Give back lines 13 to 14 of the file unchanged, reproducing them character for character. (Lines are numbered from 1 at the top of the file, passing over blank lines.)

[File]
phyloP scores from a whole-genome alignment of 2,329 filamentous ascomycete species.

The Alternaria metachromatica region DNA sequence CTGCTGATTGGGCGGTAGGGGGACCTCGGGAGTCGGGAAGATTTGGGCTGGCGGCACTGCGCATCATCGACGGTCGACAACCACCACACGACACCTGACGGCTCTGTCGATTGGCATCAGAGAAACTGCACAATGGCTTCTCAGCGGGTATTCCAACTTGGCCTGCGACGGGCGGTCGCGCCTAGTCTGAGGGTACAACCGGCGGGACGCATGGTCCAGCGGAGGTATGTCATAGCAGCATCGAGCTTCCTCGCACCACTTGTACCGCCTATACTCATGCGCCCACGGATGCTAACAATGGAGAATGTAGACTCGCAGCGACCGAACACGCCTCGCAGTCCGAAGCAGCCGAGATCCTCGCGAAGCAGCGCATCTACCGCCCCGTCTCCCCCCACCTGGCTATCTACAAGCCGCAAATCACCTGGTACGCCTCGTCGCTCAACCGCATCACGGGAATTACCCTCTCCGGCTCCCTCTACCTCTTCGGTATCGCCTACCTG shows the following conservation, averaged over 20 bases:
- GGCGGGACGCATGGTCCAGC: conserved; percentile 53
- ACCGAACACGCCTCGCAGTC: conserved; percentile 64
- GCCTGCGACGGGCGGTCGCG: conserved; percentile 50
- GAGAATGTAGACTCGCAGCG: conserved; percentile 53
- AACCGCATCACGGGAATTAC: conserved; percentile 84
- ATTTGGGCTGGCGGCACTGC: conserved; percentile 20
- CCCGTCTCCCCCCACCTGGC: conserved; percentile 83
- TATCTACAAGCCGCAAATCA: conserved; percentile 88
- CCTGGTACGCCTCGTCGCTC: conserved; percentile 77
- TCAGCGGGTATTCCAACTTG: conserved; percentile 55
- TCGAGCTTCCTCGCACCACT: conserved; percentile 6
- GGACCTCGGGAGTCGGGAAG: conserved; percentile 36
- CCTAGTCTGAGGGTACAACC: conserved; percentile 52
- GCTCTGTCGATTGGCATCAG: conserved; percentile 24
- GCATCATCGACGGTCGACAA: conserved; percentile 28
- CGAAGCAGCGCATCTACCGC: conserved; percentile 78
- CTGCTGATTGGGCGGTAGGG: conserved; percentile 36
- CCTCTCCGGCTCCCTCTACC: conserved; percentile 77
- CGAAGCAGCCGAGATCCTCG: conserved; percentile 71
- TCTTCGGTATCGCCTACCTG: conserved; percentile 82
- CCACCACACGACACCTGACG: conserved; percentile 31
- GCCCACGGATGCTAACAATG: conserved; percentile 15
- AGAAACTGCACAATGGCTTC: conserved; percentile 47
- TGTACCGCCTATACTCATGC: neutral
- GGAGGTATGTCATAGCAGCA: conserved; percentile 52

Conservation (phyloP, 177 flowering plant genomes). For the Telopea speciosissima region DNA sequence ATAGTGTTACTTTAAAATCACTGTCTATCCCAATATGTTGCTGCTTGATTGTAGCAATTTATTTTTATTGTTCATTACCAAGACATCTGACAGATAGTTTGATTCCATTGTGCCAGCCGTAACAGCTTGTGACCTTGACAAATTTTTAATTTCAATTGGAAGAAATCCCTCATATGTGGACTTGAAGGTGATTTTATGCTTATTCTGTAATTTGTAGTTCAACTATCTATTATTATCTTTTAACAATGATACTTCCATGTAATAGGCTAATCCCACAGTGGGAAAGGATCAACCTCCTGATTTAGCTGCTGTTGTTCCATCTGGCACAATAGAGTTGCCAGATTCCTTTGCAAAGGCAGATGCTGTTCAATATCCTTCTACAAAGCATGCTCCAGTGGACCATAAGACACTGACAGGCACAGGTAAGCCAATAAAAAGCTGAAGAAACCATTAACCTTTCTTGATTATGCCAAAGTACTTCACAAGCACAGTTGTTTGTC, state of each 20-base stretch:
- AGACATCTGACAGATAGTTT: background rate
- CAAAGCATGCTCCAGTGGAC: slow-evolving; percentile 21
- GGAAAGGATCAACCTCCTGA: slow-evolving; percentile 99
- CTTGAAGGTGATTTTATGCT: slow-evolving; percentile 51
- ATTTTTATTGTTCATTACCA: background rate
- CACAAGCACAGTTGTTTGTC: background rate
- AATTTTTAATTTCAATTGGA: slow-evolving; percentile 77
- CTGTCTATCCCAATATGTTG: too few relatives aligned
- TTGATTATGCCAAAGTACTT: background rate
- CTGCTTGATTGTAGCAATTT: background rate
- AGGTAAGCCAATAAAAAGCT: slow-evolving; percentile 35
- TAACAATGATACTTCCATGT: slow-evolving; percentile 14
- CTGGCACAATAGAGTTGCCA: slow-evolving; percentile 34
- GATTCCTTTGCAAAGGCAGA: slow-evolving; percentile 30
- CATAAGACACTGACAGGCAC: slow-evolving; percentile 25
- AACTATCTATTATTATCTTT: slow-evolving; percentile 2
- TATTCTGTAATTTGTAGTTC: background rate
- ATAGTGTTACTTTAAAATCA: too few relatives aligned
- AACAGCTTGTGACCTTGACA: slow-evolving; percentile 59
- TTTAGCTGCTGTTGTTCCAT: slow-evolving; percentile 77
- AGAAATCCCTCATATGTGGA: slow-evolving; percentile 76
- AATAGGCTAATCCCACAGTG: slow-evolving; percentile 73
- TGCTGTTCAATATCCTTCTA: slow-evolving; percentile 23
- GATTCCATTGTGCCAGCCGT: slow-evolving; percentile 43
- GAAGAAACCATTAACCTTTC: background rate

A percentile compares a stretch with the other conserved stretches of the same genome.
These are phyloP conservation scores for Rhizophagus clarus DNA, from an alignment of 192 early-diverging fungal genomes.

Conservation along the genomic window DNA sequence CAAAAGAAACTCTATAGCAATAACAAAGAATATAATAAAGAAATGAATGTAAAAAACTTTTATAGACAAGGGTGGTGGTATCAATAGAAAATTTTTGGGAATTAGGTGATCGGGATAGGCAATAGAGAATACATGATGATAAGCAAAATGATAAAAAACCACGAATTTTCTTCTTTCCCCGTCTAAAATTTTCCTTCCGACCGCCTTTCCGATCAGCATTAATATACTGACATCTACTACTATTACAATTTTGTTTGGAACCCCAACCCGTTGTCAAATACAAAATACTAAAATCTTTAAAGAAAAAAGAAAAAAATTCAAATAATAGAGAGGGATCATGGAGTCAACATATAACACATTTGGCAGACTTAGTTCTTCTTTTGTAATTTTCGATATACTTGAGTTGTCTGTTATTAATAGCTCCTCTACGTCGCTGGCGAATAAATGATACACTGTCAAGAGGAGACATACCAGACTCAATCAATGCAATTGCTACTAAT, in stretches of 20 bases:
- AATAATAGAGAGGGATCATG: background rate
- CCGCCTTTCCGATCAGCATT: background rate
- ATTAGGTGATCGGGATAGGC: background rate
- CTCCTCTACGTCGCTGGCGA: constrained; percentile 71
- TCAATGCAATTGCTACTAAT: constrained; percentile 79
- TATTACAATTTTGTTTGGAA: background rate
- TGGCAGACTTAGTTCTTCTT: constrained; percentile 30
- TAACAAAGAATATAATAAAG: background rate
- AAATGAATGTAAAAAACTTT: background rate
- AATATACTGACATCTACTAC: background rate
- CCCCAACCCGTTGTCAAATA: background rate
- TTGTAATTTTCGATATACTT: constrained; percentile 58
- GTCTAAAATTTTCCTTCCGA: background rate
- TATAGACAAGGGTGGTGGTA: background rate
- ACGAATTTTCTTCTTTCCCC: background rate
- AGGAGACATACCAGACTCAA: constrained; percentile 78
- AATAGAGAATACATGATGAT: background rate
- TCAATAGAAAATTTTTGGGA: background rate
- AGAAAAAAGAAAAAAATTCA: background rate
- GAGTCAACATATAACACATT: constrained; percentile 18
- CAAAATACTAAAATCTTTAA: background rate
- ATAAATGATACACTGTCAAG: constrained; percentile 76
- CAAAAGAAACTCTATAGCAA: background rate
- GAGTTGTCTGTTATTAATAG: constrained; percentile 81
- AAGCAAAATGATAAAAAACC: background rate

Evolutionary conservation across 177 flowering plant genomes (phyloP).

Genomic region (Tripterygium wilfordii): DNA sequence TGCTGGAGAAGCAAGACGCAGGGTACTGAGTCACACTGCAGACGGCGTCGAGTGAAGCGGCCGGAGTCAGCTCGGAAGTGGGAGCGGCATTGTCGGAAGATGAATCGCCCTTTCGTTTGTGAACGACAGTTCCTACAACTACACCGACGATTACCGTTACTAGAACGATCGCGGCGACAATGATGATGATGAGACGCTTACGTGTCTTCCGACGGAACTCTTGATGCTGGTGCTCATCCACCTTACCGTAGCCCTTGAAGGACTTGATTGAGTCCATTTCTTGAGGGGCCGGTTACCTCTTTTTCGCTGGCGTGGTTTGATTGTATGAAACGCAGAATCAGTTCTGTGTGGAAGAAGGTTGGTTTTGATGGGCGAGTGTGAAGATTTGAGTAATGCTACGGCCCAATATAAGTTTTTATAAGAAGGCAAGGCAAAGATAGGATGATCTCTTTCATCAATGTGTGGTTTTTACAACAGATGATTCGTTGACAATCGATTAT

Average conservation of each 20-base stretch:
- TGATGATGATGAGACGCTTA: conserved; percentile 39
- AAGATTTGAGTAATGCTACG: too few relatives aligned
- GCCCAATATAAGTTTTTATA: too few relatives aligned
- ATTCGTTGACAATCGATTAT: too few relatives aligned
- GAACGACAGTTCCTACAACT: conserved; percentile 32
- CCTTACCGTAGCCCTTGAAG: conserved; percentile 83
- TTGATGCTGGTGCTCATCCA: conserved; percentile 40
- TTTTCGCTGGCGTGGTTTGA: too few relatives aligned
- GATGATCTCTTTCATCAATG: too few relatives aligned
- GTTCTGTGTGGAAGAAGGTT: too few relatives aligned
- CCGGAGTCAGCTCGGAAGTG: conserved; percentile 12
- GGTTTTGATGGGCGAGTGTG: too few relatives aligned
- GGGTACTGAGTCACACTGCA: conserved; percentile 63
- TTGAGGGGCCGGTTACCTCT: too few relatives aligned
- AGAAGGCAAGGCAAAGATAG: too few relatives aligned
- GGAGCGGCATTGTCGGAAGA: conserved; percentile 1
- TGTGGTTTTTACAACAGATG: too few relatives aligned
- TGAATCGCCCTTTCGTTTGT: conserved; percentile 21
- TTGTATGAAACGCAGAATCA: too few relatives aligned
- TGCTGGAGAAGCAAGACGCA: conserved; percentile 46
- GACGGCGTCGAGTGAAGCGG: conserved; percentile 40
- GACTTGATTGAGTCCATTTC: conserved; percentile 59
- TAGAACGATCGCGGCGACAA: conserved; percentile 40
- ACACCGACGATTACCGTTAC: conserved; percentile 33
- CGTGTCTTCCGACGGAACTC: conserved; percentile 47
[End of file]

- TCGAGCTTCCTCGCACCACT: conserved; percentile 6
- GGACCTCGGGAGTCGGGAAG: conserved; percentile 36